##### Abstract

Part I, entitled "A test of goodness-of-fit for multivariate distributions with special emphasis on multinornality", investigates a modification of the Chi-squared goodness-of-fit statistic which eliminates certain objectionable properties of other multivariate goodness-of-fit tests. Special emphasis is given to the multinormal distribution, and computer simulation is used to generate an empirical distribution for this goodness-of-fit statistic for the standardized bivariate normal density. Attempts to fit a four-parameter generalized gamma density function to this empirical distribution were only partially successful.
Part II, entitled "The centroid method of numerical integration", begins with a discussion of the often slighted midpoint method of numerical integration, then, using Taylor's theorem, generalized formulae for the centroid method of numerical integration of a function of several variables over a closed bounded region are developed. These formulae are in terms of the derivatives of the integrand and the moments of the region of integration with respect to its centroid. Since most nonpathological bounded regions can be well approximated by a finite set of simplexes, formulae are developed for the moments of general as well as special simplexes. Several numerical examples are given and a comparison is made between the midpoint and Gaussian quadrature methods. FORTRAN programs are included.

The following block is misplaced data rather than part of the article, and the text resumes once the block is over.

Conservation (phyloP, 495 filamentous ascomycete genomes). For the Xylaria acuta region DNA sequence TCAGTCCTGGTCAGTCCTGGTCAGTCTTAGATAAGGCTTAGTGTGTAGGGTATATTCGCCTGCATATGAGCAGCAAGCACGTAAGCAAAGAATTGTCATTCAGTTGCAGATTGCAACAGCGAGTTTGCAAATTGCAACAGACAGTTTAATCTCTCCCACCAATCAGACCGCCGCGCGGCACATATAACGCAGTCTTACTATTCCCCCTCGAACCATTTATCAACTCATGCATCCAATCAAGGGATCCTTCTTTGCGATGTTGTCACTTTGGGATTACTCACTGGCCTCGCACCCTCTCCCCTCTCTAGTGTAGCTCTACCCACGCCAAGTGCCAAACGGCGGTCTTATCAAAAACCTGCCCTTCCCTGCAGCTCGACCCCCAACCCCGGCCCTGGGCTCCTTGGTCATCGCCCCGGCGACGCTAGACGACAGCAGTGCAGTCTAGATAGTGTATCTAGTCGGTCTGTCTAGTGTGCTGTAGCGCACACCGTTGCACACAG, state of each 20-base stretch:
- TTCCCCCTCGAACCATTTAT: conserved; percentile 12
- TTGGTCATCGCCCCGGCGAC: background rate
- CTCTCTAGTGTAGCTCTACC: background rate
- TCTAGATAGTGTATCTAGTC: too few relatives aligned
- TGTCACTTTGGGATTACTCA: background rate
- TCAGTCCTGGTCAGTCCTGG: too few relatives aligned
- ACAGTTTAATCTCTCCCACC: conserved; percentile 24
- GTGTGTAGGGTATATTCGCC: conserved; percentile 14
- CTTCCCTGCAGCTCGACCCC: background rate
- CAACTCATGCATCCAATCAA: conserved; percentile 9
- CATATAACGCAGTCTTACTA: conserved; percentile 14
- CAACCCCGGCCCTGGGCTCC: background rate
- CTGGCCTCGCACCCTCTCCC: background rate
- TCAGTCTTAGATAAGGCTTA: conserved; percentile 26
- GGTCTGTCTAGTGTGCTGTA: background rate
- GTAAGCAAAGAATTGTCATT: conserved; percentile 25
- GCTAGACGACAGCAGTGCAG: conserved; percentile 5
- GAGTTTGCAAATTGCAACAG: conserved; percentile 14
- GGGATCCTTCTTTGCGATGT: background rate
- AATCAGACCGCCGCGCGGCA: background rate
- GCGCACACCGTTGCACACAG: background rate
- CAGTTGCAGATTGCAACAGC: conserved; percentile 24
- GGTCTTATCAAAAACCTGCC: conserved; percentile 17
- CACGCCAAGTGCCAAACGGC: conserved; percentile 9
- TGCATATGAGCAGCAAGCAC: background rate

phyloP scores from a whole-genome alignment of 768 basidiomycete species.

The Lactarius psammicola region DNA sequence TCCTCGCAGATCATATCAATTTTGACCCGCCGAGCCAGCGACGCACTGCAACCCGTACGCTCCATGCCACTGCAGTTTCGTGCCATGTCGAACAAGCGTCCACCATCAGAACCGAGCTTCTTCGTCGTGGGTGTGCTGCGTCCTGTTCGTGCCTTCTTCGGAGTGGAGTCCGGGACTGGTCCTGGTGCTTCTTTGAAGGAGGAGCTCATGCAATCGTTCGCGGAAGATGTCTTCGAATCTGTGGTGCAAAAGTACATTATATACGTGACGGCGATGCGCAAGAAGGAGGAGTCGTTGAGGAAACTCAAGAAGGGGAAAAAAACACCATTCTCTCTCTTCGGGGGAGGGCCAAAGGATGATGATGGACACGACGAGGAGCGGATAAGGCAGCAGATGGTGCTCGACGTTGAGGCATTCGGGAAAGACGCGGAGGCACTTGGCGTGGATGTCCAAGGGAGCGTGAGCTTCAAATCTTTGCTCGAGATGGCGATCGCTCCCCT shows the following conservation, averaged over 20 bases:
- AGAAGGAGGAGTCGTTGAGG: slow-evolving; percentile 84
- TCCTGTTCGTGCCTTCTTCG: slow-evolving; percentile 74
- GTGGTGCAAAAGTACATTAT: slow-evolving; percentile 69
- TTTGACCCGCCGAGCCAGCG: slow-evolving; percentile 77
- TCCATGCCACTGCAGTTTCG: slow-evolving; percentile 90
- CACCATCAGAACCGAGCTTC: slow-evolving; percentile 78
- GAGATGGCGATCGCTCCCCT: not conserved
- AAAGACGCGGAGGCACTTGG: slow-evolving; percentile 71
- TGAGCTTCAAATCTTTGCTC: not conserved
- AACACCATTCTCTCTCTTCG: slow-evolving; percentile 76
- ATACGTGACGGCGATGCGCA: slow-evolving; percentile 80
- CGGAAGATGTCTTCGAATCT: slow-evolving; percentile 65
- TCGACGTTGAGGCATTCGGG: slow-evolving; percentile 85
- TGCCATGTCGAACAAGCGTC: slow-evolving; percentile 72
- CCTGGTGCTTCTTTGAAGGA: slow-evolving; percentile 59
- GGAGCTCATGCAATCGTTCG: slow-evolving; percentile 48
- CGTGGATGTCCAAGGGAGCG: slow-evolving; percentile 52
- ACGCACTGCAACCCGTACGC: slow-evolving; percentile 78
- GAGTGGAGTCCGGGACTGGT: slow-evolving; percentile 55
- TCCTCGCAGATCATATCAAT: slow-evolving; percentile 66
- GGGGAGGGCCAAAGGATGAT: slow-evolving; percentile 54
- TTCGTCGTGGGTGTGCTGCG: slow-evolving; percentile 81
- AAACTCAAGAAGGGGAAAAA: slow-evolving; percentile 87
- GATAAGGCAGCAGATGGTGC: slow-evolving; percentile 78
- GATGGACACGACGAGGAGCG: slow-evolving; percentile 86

Part III - entitled "Non-parametric density estimation," begins with an extensive literature review of non-parametric methods for estimating probability densities based on a sample of N observations and goes on to suggest a new method which is to subtract a penalty for roughness fron the log-likelihood before maximizing. The roughness penalty is a functional of the assumed density function and the recommendation is to use a linear combination of the squares of the first and second derivatives of the square root of the density function. Many numerical examples and graphs are given and show that the estimated density function, for selected values of the coefficients in the linear expression, turns out to be very smooth even for very small sample sizes. Computer programs are not included but are available upon request.
Part IV, entitles "On separation of product and error variability," surveys standard techniques of partitioning the total variance into product (or item) variance and error (or testing) variance when destructive testing makes replication over the same item impossible. The problem of negative variance estimates is also investigated. The factor-analysis model and related iterative techniques are suggested as an alternative method for dealing with this separation when three or more independent measurements per item are available. The problem of dependent measurements is discussed. Numerical examples are included.